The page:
‘This is not only for the benefit of those attending funerals, it also supports the urgent need to protect funeral home, crematorium and cemetery employees, who need to remain healthy and able to support bereaved families at this critical time.’

It said families should assess each funeral individually and consider whether the social distancing measures might mean small numbers of people, organising a service at a later date or alternatives such as webcasting.


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The end of the ‘whoosh’? Historic Fairfield factory set for redevelopment

It’s been a Fairfield landmark for generations, with a mysterious "whoosh" sound from its machines echoing across nearby parks.

Now a $105 million development, including five multi-storey towers, is planned for the historic Porta Timber factory site in Melbourne's north-east.

Developers have applied to the City of Yarra to build 334 new dwellings at the 1.1-hectare Heidelberg Road site which Porta has occupied since 1921 and borders the vast parkland near the Yarra River.

Porta Timber has operated from Fairfield since 1921.Credit:Chris Hopkins

Consultants on behalf of Porta Investments Pty Ltd – whose director John Pizzey is the factory’s managing director – have applied to build towers ranging from six to 13 storeys.

Porta Timber is one of Melbourne’s oldest businesses, having started in 1868 as a bellows manufacturer in Little Lonsdale Street. It is still run by the same family and is known for its brick tower chimney with the word Porta on it, and a manufacturing process that emits a whooshing sound.

The firm now supplies timber products, mouldings and custom moulding services to the home improvement, building, trade and commercial sectors.

Landmark: the brick chimney at Porta Timber in Heidelberg Road, Fairfield.Credit:Chris Hopkins

According to the City of Yarra, the developers estimated the project cost at $105 million and have applied for a change of use from commercial to mixed use and for a reduction in car parking.

The brick factory's facade and the chimney are covered by a heritage overlay in the Yarra Planning Scheme but the rest of the factory has been identified as a strategic redevelopment site.

If an applicant wants to demolish or alter a building protected by a heritage overlay, they must apply for a permit from the council, and members of the public can object.

The site has also been recommended for a heritage overlay on the Heritage Council of Victoria’s Victorian Heritage Database. The database lists the Porta factory as being of local historical and aesthetic or architectural significance.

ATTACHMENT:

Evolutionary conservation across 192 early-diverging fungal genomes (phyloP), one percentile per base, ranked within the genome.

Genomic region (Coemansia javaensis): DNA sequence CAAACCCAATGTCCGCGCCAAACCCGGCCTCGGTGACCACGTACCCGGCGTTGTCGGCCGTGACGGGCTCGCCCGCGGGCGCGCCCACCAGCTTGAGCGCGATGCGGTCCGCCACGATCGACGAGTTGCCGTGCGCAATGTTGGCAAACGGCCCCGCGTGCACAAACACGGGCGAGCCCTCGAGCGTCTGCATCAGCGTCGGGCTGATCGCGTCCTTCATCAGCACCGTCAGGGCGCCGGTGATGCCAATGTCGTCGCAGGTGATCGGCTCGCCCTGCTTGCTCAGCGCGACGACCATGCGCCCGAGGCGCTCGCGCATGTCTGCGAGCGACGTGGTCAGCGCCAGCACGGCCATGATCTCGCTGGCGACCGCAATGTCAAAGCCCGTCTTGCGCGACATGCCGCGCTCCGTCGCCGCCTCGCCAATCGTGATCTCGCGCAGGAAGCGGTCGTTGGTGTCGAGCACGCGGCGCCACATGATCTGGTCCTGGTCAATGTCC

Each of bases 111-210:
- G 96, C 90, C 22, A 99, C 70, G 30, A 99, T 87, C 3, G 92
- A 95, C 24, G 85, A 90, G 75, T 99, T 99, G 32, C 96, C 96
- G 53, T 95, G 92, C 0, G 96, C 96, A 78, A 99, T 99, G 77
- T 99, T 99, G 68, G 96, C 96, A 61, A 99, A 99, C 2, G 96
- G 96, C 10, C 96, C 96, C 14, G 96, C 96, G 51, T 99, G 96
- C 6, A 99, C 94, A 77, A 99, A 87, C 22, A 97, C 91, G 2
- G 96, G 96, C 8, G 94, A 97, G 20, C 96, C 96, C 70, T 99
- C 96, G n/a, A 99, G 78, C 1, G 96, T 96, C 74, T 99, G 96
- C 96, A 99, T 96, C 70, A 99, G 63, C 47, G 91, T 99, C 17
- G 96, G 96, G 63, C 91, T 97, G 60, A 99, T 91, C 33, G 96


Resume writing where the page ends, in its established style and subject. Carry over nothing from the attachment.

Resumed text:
The development application will be advertised on the City of Yarra website from March 16 and a public information session will be held on March 31 at the Richmond Town Hall.

A council decision is expected about the middle of the year. The application seeks to remove all buildings on site except for one building and the chimney stack. It is not known whether the factory operations would move elsewhere.

President of the Alphington Fairfield Appropriate Development Association, Todd Perry, said he was concerned apartment towers would block out views of the iconic chimney.

He was also concerned that the current council height limit guidelines along Heidelberg Road of seven stories would be exceeded at VCAT, as was the case for a building at the nearby Amcor paper mill redevelopment, which was granted permission for 17 stories.

He was also concerned about public space and wind-tunnel issues at the Porta site.

A spokesman for Porta did not wish to comment.

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Ed Sheeran May End His Self-Imposed Break For One of His Music Idols

Musician Ed Sheeran has been taking one of his breaks from music and social media since Dec. 2019. Not much has been heard from him, as he promised.

However, it seems he may be taking a break from his break for the sake of one of his music idols.

Sheeran’s latest break

At the final stop of his Divide tour in August, the Shape of You singer let his fans know he was ready to take a break from the grind of writing music, recording, and touring.

“As you may or not know, I’ve been on the Divide tour for over two years now and this is the last day of the whole thing,” he told the crowd in Ipswich, England, according to The Sun. “There is something very bittersweet about it.”

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Brb x

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“I love that you guys are here and we are ending it in Ipswich,” he continued. “This is my last gig for probably 18 months.”

Then in December, Sheeran announced on Instagram, a post which has been his last one, that he would be taking another break from music and social media.

“Hello all. Gonna go on another break again,” he said. “The Divide era and tour changed my life in so many ways, but now it’s all over it’s time to go out and see some more of the world.”